Encephalitozoonosis in Rabbits
Encephalitozoonosis is an infection caused by the parasite Encephalitozoon cuniculi. It is well known in the rabbit community, and is also known to occasionally infect mice, guinea pigs, hamsters, dogs, cats, primates, and even immune compromised humans (e.g., those with HIV or cancer). In rabbits as well, most infections occur when the rabbit has an impaired immune system.
Infection typically occurs when the rabbit ingests the spores of the parasitic organism through contaminated food, after which the spores spread to all of the body organs, resulting in infection once the spores have grown to maturation. The spores may also be transferred from the pregnant female to the developing offspring. The disease process can affect various systems, and symptoms will depend on the areas that are affected. In most cases there will be no clinical symptoms of the parasite's presence, and the infected rabbit will remain disease free until the immune system fails for some reason. Stress, old age, or illness may be causes for a weakened immune system, allowing the parasite to take on a stronger role. The liver, heart, kidneys, spleen, and spinal nerves may all be affected. A certain strain of this infection is seen more often in young rabbits and Dwarf breeds, and the nervous system is affected more in older rabbits.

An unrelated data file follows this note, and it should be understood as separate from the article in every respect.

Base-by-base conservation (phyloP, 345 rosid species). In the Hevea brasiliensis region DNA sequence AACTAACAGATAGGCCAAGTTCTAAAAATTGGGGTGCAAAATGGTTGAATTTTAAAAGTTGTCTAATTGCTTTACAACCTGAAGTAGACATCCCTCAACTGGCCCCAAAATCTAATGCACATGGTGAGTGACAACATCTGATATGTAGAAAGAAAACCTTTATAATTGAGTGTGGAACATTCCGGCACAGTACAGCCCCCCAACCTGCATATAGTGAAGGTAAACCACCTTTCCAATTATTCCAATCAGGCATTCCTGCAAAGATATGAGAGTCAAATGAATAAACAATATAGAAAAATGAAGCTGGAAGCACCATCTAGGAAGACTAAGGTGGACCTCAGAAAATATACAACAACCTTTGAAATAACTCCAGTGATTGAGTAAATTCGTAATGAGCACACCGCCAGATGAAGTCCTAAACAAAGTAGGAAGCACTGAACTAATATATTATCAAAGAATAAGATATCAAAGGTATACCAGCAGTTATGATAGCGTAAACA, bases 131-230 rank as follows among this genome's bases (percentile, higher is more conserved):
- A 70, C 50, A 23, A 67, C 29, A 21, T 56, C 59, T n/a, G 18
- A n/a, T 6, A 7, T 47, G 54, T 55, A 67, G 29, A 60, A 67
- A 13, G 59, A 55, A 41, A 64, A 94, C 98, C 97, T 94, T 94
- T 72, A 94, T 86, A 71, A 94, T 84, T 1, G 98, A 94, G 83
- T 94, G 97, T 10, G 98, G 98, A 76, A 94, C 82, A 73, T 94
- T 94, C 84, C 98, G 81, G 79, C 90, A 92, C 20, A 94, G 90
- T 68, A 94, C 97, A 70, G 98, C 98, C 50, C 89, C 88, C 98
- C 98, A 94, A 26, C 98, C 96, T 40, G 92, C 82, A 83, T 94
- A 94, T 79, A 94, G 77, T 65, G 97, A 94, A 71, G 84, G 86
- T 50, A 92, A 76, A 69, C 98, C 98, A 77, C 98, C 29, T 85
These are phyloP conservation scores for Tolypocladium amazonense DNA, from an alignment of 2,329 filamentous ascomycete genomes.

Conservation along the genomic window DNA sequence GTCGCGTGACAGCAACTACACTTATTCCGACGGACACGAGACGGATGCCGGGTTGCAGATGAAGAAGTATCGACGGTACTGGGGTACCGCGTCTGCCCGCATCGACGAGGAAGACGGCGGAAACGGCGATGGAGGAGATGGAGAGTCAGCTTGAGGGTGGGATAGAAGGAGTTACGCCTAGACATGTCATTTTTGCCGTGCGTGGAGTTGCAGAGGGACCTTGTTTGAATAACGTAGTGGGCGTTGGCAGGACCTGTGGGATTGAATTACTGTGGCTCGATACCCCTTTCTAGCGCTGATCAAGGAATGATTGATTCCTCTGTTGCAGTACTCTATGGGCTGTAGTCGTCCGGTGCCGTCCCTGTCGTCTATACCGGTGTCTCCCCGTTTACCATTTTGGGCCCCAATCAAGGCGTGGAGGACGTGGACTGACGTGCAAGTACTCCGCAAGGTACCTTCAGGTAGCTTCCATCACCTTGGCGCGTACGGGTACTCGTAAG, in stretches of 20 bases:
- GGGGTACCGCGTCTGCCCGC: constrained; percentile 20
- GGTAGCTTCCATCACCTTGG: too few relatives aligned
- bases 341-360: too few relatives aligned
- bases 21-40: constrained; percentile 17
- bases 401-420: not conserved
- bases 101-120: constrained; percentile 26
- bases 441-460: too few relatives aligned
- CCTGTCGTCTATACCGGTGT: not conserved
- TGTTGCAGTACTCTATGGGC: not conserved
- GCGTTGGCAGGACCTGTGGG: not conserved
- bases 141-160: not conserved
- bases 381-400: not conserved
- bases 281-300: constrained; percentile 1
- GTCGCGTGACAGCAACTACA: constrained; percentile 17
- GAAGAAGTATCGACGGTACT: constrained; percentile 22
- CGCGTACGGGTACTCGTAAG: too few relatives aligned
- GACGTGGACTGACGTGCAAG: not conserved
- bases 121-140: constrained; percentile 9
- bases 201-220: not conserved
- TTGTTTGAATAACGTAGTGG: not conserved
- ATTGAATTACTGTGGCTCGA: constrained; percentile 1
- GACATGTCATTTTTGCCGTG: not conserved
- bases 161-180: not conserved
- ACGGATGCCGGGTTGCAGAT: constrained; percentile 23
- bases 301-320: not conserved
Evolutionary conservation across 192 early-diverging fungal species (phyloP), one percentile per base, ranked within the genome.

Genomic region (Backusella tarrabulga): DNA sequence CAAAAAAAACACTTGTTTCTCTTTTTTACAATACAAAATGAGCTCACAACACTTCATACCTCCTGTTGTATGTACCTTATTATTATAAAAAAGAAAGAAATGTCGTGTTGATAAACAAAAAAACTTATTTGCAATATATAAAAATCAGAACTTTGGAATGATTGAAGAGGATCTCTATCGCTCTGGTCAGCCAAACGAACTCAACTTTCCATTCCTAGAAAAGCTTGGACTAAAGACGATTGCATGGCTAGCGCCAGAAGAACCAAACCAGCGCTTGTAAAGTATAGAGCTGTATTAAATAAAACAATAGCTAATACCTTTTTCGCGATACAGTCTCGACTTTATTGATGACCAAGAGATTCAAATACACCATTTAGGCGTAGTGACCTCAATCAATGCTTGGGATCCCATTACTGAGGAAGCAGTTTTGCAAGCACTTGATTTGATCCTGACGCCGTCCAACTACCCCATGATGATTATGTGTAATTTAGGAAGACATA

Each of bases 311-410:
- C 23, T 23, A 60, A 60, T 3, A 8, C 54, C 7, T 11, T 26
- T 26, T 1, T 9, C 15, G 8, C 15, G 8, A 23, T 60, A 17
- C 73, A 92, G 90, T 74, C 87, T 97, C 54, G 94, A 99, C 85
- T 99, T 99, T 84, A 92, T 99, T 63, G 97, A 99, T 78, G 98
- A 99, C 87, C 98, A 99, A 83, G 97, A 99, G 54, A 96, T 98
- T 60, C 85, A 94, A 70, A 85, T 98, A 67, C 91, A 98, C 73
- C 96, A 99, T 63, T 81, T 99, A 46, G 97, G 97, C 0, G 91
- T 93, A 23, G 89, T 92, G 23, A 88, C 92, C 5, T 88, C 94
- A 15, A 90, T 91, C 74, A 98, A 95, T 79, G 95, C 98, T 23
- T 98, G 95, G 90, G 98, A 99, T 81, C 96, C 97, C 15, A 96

Symptoms and Types
Symptoms are determined mainly by the location and extent of tissue damage; signs related to eye disease and nervous system are most commonly reported. In addition, most infections are asymptomatic (without symptoms). Some common symptoms to look out for include:
- Abscess, cataract, and hypersensitivity to light if the eyes are involved)
- Head tilt, rolling of eyeballs, tremors, loss of balance, rolling, seizures if the neurological system is affected
- Paresis/paralysis (partial or complete motor loss) if the vestibular system is affected
- Lethargy, depression, anorexia, and weight loss if kidneys are affected
Historically, encephalitozoonosis is a difficult disease to diagnose. It is often not diagnosed at all and is found incidentally after death during a necropsy. You will need to begin by providing a thorough history of your rabbit's health leading up to the onset of symptoms. A complete blood profile will be conducted, including a chemical blood profile, a complete blood count, and a urinalysis. Your veterinarian will check levels of antibodies in the blood and make a detailed analysis of the serum to check for possible levels of infection.
Because there are several possible causes for this condition, a differential diagnosis may be the best method for diagnosis. This process is guided by deeper inspection of the apparent outward symptoms, ruling out each of the more common causes until the correct disorder is settled upon and can be treated appropriately. In this way, your veterinarian will be able to differentiate form other causes of nervous system and eye diseases. A detailed eye examination will be performed to rule out disease processes there. Visual diagnostics will include X-rays of skull to rule out ear infection, and computed tomography (CT) and magnetic resonance imaging (MRI) can be used to localize and identify lesions in the brain and spinal cord.